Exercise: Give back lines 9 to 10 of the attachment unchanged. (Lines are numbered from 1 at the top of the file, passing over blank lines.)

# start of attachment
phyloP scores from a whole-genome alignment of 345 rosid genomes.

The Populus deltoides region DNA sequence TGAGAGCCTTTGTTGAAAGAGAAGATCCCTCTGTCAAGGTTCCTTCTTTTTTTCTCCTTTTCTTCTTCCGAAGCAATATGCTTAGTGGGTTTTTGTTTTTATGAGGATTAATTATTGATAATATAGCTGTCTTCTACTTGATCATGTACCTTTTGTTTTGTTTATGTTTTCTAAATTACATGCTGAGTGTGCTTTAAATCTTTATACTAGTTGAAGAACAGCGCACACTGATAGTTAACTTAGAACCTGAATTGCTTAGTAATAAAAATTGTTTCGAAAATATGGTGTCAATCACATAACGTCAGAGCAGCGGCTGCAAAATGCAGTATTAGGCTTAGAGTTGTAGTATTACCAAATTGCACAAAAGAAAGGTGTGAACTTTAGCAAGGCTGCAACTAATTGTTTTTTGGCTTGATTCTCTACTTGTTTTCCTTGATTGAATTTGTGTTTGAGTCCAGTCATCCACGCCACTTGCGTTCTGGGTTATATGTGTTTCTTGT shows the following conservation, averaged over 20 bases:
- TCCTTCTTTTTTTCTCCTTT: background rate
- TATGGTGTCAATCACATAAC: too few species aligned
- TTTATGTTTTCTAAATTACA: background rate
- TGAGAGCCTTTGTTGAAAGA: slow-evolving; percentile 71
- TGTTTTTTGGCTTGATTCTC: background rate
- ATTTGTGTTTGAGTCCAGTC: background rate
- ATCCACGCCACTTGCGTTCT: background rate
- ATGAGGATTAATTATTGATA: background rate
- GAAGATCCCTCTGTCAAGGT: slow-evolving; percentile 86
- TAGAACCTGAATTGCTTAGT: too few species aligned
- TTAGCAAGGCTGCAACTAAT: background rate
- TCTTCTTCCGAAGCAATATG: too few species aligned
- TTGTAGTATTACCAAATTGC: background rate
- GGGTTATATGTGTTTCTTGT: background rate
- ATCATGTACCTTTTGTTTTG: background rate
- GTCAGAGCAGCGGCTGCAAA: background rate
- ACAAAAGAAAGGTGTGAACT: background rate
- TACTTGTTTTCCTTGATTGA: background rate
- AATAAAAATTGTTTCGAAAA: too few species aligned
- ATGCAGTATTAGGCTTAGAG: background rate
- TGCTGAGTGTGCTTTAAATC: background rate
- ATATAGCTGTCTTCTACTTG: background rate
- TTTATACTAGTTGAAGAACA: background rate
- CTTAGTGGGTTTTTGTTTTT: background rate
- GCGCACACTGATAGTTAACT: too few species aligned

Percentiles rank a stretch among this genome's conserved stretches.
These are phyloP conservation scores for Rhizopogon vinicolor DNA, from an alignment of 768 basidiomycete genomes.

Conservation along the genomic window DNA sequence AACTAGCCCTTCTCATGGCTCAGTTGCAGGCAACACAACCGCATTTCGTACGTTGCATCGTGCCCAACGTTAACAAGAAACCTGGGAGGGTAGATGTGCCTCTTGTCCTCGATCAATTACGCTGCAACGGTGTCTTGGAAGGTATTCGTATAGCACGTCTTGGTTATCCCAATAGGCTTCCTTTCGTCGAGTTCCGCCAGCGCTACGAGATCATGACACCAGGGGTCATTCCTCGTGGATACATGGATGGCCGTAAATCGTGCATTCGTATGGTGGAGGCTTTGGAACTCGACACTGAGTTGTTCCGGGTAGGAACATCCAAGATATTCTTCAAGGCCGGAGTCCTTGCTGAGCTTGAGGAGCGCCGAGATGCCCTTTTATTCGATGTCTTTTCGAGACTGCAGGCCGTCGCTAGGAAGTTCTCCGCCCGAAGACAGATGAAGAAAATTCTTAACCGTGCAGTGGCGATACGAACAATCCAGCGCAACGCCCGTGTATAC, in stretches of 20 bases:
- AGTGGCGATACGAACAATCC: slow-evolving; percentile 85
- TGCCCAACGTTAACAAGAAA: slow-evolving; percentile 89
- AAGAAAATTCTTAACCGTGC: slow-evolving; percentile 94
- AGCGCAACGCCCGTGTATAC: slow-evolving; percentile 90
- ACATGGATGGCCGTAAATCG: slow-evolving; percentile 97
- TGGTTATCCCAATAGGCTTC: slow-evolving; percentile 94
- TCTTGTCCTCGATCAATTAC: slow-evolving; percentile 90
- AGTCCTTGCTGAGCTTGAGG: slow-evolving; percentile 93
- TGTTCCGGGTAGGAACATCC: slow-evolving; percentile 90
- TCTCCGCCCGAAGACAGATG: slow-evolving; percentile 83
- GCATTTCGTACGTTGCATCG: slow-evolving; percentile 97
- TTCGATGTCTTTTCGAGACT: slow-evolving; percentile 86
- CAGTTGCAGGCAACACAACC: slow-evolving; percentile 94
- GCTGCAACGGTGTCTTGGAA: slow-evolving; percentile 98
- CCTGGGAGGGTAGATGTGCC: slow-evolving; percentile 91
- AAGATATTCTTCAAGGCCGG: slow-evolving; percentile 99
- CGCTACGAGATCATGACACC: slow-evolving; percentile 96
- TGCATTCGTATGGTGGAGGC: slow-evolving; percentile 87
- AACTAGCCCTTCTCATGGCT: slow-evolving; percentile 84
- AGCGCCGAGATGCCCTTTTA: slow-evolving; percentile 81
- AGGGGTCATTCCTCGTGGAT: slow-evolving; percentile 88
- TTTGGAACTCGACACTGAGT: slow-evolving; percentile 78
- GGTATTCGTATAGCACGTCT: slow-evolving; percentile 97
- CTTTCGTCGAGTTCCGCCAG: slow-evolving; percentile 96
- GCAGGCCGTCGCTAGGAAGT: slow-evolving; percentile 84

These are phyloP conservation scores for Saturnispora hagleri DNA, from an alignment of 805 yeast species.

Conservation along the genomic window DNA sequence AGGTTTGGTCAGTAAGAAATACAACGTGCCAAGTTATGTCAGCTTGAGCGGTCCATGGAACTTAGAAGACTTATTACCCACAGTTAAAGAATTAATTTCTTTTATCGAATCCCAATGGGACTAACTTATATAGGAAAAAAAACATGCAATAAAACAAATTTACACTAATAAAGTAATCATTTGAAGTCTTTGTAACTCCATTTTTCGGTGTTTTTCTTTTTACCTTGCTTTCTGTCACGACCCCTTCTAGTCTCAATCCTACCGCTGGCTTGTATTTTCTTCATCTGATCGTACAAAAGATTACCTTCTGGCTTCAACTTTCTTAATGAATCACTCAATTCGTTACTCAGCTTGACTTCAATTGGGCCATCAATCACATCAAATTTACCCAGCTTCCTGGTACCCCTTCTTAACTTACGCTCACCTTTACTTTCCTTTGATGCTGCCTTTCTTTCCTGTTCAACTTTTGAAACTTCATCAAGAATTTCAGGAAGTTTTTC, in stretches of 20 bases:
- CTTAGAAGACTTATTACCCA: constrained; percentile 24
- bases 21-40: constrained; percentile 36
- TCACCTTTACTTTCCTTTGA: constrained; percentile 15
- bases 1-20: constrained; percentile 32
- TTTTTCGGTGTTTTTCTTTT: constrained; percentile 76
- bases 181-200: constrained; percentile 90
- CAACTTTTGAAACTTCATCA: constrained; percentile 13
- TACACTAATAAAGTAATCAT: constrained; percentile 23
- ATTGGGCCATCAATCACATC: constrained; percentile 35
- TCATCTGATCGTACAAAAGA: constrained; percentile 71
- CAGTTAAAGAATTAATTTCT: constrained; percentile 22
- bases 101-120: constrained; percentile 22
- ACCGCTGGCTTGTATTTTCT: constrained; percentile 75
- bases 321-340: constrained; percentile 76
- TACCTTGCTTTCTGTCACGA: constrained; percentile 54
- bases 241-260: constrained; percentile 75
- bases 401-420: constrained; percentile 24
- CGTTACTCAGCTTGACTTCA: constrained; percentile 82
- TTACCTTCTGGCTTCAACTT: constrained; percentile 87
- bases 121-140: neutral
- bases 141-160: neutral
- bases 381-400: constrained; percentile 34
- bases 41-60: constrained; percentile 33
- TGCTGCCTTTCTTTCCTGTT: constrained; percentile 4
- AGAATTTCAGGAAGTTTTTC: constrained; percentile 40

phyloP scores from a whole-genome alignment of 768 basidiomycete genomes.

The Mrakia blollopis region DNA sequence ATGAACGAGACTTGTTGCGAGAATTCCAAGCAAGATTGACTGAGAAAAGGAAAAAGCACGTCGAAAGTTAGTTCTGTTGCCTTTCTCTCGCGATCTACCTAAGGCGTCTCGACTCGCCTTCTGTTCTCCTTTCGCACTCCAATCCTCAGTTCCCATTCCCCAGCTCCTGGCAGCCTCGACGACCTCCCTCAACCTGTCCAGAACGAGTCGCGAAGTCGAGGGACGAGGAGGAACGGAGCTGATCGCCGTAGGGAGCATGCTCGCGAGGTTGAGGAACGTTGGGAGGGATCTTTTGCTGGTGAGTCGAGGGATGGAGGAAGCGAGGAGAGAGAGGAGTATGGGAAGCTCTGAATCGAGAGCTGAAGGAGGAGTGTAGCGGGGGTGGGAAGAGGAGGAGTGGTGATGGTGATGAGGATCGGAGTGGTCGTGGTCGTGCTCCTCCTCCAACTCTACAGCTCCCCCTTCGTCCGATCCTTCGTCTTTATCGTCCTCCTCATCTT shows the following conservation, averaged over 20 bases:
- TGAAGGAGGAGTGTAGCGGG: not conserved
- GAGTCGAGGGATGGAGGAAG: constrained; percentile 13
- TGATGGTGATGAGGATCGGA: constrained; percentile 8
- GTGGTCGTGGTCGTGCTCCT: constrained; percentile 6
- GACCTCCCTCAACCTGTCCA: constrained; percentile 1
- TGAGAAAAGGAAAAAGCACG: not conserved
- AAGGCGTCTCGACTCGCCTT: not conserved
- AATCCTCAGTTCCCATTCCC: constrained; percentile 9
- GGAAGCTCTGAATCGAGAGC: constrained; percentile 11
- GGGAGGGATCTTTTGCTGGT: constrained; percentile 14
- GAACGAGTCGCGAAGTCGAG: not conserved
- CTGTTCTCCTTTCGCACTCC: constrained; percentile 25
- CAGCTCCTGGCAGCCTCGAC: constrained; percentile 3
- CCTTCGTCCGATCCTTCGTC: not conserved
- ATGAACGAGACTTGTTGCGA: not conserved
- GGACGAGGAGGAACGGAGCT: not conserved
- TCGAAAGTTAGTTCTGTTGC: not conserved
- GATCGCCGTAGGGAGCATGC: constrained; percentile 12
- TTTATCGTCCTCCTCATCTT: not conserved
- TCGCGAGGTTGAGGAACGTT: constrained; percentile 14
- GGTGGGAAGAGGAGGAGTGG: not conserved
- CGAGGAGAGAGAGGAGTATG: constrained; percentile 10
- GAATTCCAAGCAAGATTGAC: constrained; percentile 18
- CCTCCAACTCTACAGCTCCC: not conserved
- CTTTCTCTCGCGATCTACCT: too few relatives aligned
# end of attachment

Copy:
- ATCCACGCCACTTGCGTTCT: background rate
- ATGAGGATTAATTATTGATA: background rate